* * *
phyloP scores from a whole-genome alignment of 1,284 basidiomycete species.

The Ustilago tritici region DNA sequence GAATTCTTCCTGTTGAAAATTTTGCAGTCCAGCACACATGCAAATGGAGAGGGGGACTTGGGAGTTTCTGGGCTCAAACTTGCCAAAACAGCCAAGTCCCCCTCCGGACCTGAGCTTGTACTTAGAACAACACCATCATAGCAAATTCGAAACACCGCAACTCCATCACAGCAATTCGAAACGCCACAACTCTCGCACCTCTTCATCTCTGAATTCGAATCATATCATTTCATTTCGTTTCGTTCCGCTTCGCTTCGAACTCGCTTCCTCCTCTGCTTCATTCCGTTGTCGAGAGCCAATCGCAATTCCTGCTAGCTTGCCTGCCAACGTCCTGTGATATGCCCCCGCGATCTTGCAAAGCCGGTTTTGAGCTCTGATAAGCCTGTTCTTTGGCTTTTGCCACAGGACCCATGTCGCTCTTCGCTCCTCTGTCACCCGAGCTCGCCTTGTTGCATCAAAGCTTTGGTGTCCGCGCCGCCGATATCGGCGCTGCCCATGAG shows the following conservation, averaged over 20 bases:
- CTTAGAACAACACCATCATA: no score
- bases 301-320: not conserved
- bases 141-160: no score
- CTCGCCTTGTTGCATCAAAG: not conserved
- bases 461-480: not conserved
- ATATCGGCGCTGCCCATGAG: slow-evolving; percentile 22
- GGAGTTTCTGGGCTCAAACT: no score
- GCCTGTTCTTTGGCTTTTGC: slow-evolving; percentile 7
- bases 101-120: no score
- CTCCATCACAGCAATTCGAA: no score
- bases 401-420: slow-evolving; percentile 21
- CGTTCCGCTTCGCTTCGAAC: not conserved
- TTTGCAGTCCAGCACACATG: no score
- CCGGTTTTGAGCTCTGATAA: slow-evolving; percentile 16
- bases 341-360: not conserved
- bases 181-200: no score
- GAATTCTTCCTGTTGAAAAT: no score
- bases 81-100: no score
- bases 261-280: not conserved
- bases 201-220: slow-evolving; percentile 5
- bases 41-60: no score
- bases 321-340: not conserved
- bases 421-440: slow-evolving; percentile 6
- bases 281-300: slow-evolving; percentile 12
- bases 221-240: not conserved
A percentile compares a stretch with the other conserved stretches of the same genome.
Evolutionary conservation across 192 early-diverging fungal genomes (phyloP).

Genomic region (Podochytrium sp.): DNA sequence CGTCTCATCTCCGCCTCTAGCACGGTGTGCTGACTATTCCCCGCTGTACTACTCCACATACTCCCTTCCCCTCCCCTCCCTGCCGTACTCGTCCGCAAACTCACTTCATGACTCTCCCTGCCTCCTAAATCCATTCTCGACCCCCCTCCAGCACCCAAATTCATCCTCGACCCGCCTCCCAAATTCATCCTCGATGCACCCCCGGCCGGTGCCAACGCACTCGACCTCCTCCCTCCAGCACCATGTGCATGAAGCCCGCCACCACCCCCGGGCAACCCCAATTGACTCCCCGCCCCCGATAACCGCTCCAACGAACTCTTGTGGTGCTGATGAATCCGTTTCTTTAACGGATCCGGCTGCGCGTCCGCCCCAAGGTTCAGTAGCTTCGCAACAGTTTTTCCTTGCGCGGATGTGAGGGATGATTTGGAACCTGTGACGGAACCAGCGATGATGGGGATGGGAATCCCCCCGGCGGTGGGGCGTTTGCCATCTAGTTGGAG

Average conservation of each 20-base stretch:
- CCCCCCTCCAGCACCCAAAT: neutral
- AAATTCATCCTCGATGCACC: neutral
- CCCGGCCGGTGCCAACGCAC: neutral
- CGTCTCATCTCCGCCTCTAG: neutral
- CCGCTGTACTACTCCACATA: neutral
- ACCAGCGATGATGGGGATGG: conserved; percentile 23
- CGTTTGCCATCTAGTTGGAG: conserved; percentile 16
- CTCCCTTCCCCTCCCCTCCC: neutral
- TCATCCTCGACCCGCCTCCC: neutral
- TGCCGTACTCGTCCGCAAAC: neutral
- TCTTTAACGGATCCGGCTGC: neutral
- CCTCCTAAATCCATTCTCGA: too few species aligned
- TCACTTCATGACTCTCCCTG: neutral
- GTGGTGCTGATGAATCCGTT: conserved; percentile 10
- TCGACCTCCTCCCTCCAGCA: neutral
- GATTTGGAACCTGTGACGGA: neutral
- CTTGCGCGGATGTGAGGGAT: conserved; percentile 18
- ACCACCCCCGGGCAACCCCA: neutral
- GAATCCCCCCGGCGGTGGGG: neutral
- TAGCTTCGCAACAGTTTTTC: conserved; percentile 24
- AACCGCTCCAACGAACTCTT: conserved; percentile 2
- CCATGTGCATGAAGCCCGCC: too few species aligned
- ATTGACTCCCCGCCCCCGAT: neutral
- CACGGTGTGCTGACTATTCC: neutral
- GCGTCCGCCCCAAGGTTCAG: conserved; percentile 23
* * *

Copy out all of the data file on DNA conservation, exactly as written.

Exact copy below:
phyloP scores from a whole-genome alignment of 1,284 basidiomycete species.

The Ustilago tritici region DNA sequence GAATTCTTCCTGTTGAAAATTTTGCAGTCCAGCACACATGCAAATGGAGAGGGGGACTTGGGAGTTTCTGGGCTCAAACTTGCCAAAACAGCCAAGTCCCCCTCCGGACCTGAGCTTGTACTTAGAACAACACCATCATAGCAAATTCGAAACACCGCAACTCCATCACAGCAATTCGAAACGCCACAACTCTCGCACCTCTTCATCTCTGAATTCGAATCATATCATTTCATTTCGTTTCGTTCCGCTTCGCTTCGAACTCGCTTCCTCCTCTGCTTCATTCCGTTGTCGAGAGCCAATCGCAATTCCTGCTAGCTTGCCTGCCAACGTCCTGTGATATGCCCCCGCGATCTTGCAAAGCCGGTTTTGAGCTCTGATAAGCCTGTTCTTTGGCTTTTGCCACAGGACCCATGTCGCTCTTCGCTCCTCTGTCACCCGAGCTCGCCTTGTTGCATCAAAGCTTTGGTGTCCGCGCCGCCGATATCGGCGCTGCCCATGAG shows the following conservation, averaged over 20 bases:
- CTTAGAACAACACCATCATA: no score
- bases 301-320: not conserved
- bases 141-160: no score
- CTCGCCTTGTTGCATCAAAG: not conserved
- bases 461-480: not conserved
- ATATCGGCGCTGCCCATGAG: slow-evolving; percentile 22
- GGAGTTTCTGGGCTCAAACT: no score
- GCCTGTTCTTTGGCTTTTGC: slow-evolving; percentile 7
- bases 101-120: no score
- CTCCATCACAGCAATTCGAA: no score
- bases 401-420: slow-evolving; percentile 21
- CGTTCCGCTTCGCTTCGAAC: not conserved
- TTTGCAGTCCAGCACACATG: no score
- CCGGTTTTGAGCTCTGATAA: slow-evolving; percentile 16
- bases 341-360: not conserved
- bases 181-200: no score
- GAATTCTTCCTGTTGAAAAT: no score
- bases 81-100: no score
- bases 261-280: not conserved
- bases 201-220: slow-evolving; percentile 5
- bases 41-60: no score
- bases 321-340: not conserved
- bases 421-440: slow-evolving; percentile 6
- bases 281-300: slow-evolving; percentile 12
- bases 221-240: not conserved
A percentile compares a stretch with the other conserved stretches of the same genome.
Evolutionary conservation across 192 early-diverging fungal genomes (phyloP).

Genomic region (Podochytrium sp.): DNA sequence CGTCTCATCTCCGCCTCTAGCACGGTGTGCTGACTATTCCCCGCTGTACTACTCCACATACTCCCTTCCCCTCCCCTCCCTGCCGTACTCGTCCGCAAACTCACTTCATGACTCTCCCTGCCTCCTAAATCCATTCTCGACCCCCCTCCAGCACCCAAATTCATCCTCGACCCGCCTCCCAAATTCATCCTCGATGCACCCCCGGCCGGTGCCAACGCACTCGACCTCCTCCCTCCAGCACCATGTGCATGAAGCCCGCCACCACCCCCGGGCAACCCCAATTGACTCCCCGCCCCCGATAACCGCTCCAACGAACTCTTGTGGTGCTGATGAATCCGTTTCTTTAACGGATCCGGCTGCGCGTCCGCCCCAAGGTTCAGTAGCTTCGCAACAGTTTTTCCTTGCGCGGATGTGAGGGATGATTTGGAACCTGTGACGGAACCAGCGATGATGGGGATGGGAATCCCCCCGGCGGTGGGGCGTTTGCCATCTAGTTGGAG

Average conservation of each 20-base stretch:
- CCCCCCTCCAGCACCCAAAT: neutral
- AAATTCATCCTCGATGCACC: neutral
- CCCGGCCGGTGCCAACGCAC: neutral
- CGTCTCATCTCCGCCTCTAG: neutral
- CCGCTGTACTACTCCACATA: neutral
- ACCAGCGATGATGGGGATGG: conserved; percentile 23
- CGTTTGCCATCTAGTTGGAG: conserved; percentile 16
- CTCCCTTCCCCTCCCCTCCC: neutral
- TCATCCTCGACCCGCCTCCC: neutral
- TGCCGTACTCGTCCGCAAAC: neutral
- TCTTTAACGGATCCGGCTGC: neutral
- CCTCCTAAATCCATTCTCGA: too few species aligned
- TCACTTCATGACTCTCCCTG: neutral
- GTGGTGCTGATGAATCCGTT: conserved; percentile 10
- TCGACCTCCTCCCTCCAGCA: neutral
- GATTTGGAACCTGTGACGGA: neutral
- CTTGCGCGGATGTGAGGGAT: conserved; percentile 18
- ACCACCCCCGGGCAACCCCA: neutral
- GAATCCCCCCGGCGGTGGGG: neutral
- TAGCTTCGCAACAGTTTTTC: conserved; percentile 24
- AACCGCTCCAACGAACTCTT: conserved; percentile 2
- CCATGTGCATGAAGCCCGCC: too few species aligned
- ATTGACTCCCCGCCCCCGAT: neutral
- CACGGTGTGCTGACTATTCC: neutral
- GCGTCCGCCCCAAGGTTCAG: conserved; percentile 23